First they demanded participation trophies. Now, they’re whining that the ref is totally unfair.
Coddled millennial snowflakes? Nope. Members of the Trump administration.
Perhaps the worst sports in America, White House officials refuse to accept that their health-care plan is a huge, stinking, hopeless failure.
Or in more Trumpian terms: a loser.
A month ago, House Republicans — at the White House’s urging — shoved a terrible health-care bill through to a vote. They did so without knowing how much it would cost, how many people would lose insurance under the bill, whether it would meet Senate rules required for a budget reconciliation vote or even what was in the legislation. Some legislators admitted that they had not read it before voting.
This collective ignorance was deliberate. They didn’t want to know the verdict on any of these matters, because if they did, they might have to admit to the public — and to themselves — that they’d come up short. Better to celebrate that they did something than learn how shoddy that something was.
Then, once they passed a bill of unknown quality or consequences, they threw themselves a party.
In the political equivalent of awarding themselves a ribbon just for showing up, White House officials and Republican representatives hugged and cheered in the Rose Garden. They asked the country to celebrate their own gutless underachievement.
A month later, thanks to estimates from the nonpartisan Congressional Budget Office, we know what a failure their celebrated plan actually is.
According to the CBO’s best estimates, Trumpcare would cause the number of uninsured to rise by an estimated 23 million in 2026, relative to what would happen if Obamacare were kept as is.
What about those lucky enough to remain insured? If they’re sick, old or poor, they’re going to need more luck than that.
That’s because the bill slashes their health-care subsidies, both for insurance premiums and out-of-pocket costs. It also allows states to opt out of key Obamacare provisions designed to protect these vulnerable groups. States could allow insurers to charge higher premiums to people with preexisting conditions, for example, or to stop covering prescription drugs and chronic disease management services.
The result is that premiums for these groups would skyrocket, the coverage they receive would be worse, or both.
So what’s the White House’s response to these ugly estimates? Not to say sorry, we goofed, and we’ll make sure the Senate does better.
Instead, the administration is claiming that the CBO — whose director was handpicked two years ago by now-Health and Human Services Secretary Tom Price — simply can’t be trusted.
When the CBO score came out, the White House first bad-mouthed the institution as inaccurate, bumbling, incompetent. (Some of this may be projection.)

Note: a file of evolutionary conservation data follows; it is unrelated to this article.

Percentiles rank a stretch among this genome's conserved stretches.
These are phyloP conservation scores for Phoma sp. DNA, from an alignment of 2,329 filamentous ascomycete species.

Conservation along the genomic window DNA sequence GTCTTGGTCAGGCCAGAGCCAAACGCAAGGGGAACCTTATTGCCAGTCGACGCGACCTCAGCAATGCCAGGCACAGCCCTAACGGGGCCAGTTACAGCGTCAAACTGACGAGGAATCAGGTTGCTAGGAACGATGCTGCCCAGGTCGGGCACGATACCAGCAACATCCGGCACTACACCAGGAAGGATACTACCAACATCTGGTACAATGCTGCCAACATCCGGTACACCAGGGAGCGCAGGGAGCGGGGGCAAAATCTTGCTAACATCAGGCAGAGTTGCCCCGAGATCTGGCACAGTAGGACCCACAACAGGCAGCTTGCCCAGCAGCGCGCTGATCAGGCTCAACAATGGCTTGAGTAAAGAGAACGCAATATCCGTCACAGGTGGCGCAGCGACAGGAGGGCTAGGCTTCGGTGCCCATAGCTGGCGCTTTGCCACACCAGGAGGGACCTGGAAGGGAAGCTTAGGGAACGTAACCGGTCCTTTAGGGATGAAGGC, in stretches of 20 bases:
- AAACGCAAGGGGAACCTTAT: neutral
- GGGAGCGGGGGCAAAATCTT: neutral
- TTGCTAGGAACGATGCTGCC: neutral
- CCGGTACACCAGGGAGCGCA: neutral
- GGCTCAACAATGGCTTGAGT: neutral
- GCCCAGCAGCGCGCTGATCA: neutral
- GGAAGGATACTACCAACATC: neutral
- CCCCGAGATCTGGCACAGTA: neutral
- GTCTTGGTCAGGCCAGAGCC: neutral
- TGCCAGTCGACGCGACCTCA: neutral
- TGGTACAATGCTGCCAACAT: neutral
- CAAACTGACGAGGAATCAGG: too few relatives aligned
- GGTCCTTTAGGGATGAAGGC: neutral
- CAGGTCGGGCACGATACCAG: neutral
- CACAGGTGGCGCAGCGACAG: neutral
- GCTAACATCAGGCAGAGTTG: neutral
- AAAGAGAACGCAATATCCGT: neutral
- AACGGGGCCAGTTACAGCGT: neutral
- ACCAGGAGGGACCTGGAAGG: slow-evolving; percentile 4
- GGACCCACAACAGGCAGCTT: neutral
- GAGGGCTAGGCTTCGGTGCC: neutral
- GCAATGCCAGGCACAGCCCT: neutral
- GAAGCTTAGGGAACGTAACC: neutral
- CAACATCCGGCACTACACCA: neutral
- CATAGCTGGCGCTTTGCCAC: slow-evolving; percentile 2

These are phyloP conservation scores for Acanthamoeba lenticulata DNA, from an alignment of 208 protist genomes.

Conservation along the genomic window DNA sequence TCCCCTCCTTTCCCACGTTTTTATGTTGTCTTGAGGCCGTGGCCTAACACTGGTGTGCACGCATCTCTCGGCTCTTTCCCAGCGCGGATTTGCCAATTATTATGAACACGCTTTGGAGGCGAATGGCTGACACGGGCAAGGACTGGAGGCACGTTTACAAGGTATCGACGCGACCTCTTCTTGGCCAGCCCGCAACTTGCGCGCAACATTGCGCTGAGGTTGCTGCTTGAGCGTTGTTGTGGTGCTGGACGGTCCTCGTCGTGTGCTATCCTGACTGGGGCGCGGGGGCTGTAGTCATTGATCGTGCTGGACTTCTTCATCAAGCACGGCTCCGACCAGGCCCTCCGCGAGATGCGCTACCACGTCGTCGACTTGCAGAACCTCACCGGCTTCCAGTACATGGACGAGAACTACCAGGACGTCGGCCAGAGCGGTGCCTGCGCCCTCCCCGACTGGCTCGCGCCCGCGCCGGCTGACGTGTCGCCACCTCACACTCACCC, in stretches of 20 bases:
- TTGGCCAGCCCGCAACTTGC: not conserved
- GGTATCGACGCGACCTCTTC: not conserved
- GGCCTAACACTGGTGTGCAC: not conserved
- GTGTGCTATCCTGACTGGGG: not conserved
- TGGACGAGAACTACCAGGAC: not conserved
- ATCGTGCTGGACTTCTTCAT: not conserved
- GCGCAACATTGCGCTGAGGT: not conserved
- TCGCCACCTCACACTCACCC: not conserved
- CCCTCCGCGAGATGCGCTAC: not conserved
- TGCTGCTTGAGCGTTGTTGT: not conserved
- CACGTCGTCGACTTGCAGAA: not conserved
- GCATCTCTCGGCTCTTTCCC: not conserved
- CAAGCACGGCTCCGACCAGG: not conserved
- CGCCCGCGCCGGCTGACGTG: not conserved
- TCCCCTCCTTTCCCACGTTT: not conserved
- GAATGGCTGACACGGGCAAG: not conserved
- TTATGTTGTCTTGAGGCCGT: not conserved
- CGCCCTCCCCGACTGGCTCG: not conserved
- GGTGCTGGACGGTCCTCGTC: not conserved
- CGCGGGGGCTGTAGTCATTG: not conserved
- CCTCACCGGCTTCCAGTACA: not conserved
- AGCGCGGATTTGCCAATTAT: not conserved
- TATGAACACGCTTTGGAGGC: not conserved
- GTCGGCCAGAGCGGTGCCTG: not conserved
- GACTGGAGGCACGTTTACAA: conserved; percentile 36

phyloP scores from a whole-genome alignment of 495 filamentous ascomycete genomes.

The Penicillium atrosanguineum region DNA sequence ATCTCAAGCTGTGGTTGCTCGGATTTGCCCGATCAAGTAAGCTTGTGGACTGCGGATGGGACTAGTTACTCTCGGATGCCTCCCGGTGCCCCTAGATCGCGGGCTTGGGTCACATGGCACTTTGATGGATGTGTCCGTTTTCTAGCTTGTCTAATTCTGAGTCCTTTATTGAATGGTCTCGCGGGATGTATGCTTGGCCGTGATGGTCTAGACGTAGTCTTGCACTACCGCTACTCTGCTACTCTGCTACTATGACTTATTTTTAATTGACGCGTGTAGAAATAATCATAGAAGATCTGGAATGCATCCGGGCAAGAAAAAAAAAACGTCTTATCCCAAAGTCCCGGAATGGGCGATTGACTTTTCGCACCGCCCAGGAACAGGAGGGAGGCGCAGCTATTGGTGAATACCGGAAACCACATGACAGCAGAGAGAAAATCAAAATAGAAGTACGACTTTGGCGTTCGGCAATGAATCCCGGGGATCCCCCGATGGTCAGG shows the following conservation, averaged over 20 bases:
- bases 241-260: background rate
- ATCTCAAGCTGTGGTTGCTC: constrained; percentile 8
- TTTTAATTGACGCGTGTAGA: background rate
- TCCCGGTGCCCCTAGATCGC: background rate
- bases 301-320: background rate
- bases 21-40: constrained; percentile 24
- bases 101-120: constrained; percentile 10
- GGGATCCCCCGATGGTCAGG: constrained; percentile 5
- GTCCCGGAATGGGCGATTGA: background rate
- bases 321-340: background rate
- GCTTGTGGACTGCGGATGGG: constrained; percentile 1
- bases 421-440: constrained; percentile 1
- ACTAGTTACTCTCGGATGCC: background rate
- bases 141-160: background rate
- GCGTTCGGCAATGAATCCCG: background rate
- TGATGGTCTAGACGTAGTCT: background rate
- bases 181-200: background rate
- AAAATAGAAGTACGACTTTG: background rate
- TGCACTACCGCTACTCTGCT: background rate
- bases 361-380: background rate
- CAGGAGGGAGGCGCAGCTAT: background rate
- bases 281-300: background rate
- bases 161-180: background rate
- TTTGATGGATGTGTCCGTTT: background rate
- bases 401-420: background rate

“History has proven the CBO to be totally incapable of accurately predicting how healthcare legislation will impact health insurance coverage,” a White House statement said. This claim ignores analyses showing that the CBO’s Obamacare forecasts, however imprecise, were more accurate than those from competing forecasters.
Now the administration alleges that the CBO budget wonks are not incompetents but cunning conspirators.
In an interview with the Washington Examiner this week, Office of Management and Budget Director Mick Mulvaney accused the agency of rigging its analysis.
“It’s almost as if they went into it and said, ‘Okay, we need this score to look bad. How do we do it?’ ” he said.
Ignoring the fact that his own Cabinet colleague chose the top CBO official, Mulvaney suggested that an agency underling might be a Democratic mole. He pointed out that one of the leaders on the agency’s health-care team had once been a health-care analyst in the Clinton administration and more recently helped score the Affordable Care Act. She has always, however, been a career civil servant, never a political appointee.
Not that that stopped Mulvaney’s paranoid machinations.
“If the same person is doing the score of undoing Obamacare who did the scoring of Obamacare in the first place, my guess is that there is probably some sort of bias in favor of a government mandate,” he said.
Mulvaney argued that his own office could produce a better and fairer analysis, though he conveniently omitted the fact that it has so far declined to do so.
Such tantrums are consistent with what we’ve seen from both candidate and now President Trump: claims of a rigged system, persecution and victimhood, and a refusal to take responsibility for failure and to pledge to do better.
In other words, Trump’s snowflakery appears contagious. Maybe Mulvaney and colleagues should get that checked out.
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